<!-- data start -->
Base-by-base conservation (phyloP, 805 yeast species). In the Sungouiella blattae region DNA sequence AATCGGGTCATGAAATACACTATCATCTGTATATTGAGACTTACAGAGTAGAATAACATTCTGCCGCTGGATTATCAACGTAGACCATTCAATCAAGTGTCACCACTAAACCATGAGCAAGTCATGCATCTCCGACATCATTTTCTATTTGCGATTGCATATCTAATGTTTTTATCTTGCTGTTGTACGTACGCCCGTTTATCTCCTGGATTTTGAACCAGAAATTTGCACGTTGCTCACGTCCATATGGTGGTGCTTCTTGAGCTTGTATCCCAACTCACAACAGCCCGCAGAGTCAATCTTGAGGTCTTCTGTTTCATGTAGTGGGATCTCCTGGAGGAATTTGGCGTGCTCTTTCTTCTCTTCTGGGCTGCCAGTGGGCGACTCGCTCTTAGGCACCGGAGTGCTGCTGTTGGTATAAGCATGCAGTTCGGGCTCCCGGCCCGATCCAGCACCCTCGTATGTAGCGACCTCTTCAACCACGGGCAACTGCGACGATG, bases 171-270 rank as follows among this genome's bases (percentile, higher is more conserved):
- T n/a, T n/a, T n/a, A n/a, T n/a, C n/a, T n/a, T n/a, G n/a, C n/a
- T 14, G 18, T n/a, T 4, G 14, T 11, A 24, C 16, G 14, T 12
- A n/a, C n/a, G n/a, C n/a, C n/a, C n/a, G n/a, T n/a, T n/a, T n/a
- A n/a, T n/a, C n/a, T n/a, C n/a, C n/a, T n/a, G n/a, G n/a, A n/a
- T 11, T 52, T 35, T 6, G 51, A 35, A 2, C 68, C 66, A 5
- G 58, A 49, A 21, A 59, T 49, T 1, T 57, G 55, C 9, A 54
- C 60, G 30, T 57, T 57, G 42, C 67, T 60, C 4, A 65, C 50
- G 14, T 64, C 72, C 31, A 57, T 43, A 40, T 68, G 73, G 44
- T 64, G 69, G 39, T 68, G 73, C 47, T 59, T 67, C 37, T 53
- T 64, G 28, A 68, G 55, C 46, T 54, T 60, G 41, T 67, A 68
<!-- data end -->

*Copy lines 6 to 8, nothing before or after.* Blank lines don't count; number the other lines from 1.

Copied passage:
- T 11, T 52, T 35, T 6, G 51, A 35, A 2, C 68, C 66, A 5
- G 58, A 49, A 21, A 59, T 49, T 1, T 57, G 55, C 9, A 54
- C 60, G 30, T 57, T 57, G 42, C 67, T 60, C 4, A 65, C 50